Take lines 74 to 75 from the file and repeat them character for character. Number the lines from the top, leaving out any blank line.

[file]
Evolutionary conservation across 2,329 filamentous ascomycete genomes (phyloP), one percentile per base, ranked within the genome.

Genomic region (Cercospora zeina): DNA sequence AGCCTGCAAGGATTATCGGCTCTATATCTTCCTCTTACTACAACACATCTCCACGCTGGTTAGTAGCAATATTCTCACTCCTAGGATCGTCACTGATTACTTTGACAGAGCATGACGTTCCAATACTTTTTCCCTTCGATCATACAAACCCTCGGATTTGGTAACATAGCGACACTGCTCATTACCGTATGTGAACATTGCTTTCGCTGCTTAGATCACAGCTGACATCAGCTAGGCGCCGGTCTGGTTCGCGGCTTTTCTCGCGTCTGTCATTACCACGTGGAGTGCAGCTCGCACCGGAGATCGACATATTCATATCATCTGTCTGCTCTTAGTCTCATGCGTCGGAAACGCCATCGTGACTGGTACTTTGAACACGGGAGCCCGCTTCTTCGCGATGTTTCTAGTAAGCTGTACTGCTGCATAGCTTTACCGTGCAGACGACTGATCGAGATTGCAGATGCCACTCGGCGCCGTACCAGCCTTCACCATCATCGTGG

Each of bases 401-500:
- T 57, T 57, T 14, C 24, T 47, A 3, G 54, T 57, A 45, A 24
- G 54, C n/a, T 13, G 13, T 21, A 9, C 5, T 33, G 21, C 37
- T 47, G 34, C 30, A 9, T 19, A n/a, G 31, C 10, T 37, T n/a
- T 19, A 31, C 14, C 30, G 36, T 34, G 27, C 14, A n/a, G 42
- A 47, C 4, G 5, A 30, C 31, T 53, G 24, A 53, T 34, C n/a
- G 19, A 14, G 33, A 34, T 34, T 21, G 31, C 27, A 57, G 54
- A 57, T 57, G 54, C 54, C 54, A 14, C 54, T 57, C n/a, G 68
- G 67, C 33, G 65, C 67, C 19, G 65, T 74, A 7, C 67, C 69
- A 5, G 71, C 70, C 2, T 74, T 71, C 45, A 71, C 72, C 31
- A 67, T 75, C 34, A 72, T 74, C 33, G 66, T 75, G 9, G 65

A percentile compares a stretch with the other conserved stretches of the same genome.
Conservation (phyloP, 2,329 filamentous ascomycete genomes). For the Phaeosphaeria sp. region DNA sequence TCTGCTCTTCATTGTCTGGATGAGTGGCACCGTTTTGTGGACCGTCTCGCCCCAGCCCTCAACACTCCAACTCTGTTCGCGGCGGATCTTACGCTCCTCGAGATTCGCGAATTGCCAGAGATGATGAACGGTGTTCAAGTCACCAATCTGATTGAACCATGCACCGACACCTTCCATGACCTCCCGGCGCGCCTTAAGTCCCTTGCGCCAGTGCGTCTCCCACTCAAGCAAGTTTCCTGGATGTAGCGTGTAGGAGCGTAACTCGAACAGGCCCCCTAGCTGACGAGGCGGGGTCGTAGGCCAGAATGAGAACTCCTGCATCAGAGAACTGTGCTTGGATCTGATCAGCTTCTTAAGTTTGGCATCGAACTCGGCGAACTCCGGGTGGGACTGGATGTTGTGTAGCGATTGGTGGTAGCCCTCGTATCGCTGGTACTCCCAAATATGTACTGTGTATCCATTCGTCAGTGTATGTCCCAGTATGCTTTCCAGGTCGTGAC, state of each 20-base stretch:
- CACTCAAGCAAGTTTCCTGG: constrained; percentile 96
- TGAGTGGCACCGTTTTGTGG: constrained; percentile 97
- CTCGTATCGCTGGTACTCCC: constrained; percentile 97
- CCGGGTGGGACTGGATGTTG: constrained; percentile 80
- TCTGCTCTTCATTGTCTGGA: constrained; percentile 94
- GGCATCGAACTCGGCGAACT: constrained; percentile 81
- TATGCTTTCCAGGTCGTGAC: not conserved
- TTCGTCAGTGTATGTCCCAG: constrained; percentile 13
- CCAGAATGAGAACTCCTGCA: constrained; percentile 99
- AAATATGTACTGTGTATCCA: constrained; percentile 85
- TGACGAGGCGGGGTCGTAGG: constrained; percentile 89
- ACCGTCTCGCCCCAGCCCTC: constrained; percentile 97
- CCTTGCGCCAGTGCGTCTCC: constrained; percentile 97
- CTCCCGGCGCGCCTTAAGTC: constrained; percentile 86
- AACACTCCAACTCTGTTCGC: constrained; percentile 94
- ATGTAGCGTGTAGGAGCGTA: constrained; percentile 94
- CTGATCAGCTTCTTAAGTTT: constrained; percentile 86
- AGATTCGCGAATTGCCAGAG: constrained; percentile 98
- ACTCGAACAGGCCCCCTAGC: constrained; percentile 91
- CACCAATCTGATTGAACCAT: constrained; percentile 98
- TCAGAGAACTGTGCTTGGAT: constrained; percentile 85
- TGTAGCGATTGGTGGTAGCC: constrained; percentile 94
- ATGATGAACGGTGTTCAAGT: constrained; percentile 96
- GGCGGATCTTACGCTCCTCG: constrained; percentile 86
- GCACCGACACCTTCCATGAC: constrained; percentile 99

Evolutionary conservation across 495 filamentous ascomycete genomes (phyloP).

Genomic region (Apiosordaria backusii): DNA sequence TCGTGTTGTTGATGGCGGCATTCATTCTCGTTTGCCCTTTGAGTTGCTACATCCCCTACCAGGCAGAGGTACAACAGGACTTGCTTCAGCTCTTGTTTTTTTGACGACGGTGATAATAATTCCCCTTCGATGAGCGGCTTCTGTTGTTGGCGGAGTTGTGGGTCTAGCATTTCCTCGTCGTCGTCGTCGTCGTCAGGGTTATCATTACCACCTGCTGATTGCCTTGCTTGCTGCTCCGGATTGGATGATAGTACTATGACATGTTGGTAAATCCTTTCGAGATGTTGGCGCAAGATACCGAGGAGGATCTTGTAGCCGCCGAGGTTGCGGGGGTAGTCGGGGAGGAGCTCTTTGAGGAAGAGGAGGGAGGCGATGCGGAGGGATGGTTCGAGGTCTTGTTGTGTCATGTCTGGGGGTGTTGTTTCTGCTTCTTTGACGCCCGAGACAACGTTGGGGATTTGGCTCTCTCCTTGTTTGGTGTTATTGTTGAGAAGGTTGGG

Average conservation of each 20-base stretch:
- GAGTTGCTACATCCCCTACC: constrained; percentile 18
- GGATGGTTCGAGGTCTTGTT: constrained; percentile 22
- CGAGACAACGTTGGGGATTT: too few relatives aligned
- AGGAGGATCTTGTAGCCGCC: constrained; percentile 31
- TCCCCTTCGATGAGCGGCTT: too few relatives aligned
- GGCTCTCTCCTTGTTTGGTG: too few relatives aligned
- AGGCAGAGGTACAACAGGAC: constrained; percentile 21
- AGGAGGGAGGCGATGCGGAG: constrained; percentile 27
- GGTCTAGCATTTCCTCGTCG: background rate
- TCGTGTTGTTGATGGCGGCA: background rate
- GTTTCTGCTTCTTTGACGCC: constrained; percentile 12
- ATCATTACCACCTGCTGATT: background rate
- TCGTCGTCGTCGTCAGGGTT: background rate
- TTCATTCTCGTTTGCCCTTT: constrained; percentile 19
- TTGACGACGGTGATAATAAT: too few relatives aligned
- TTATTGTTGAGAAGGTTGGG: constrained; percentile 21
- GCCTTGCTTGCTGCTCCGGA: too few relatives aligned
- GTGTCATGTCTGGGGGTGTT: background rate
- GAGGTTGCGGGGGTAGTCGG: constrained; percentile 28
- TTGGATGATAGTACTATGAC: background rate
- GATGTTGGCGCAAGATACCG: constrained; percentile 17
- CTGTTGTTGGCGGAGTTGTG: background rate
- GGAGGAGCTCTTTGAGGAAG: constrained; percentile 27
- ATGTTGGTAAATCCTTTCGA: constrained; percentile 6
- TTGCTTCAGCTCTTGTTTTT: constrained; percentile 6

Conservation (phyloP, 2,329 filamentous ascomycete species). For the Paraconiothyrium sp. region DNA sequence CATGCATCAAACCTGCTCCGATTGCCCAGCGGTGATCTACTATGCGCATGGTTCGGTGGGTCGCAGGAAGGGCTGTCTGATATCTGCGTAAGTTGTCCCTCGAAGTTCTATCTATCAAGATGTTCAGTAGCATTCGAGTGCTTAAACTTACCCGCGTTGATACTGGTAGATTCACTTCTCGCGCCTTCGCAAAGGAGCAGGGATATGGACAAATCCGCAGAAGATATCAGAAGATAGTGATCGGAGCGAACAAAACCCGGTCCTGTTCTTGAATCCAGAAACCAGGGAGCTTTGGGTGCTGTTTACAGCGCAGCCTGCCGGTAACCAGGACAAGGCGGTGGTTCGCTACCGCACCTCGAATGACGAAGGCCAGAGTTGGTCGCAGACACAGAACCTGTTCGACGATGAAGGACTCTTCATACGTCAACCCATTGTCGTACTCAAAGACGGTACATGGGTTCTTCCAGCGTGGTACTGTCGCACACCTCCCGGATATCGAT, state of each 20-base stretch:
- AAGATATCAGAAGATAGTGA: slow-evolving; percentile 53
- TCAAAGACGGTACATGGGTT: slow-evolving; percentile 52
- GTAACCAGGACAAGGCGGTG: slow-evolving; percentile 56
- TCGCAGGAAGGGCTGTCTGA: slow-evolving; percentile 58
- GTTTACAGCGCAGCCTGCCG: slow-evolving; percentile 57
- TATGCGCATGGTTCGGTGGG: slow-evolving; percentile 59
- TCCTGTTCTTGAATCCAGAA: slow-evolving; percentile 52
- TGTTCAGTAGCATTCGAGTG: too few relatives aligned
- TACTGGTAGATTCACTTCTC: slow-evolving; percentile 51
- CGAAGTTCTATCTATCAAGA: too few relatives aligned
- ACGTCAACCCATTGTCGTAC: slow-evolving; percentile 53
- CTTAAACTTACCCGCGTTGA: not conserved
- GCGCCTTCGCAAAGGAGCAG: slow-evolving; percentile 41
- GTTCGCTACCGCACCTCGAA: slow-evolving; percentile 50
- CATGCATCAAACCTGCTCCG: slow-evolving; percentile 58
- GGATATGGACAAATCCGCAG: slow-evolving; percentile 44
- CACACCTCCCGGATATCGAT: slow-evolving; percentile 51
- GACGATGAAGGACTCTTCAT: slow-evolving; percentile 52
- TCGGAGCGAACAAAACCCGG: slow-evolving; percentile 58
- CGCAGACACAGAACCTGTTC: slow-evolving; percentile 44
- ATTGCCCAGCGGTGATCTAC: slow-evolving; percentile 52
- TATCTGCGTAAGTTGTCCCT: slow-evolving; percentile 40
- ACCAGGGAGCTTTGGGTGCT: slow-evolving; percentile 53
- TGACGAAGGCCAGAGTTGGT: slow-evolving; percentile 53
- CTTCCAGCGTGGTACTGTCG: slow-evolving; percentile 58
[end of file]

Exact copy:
- GTTTACAGCGCAGCCTGCCG: slow-evolving; percentile 57
- TATGCGCATGGTTCGGTGGG: slow-evolving; percentile 59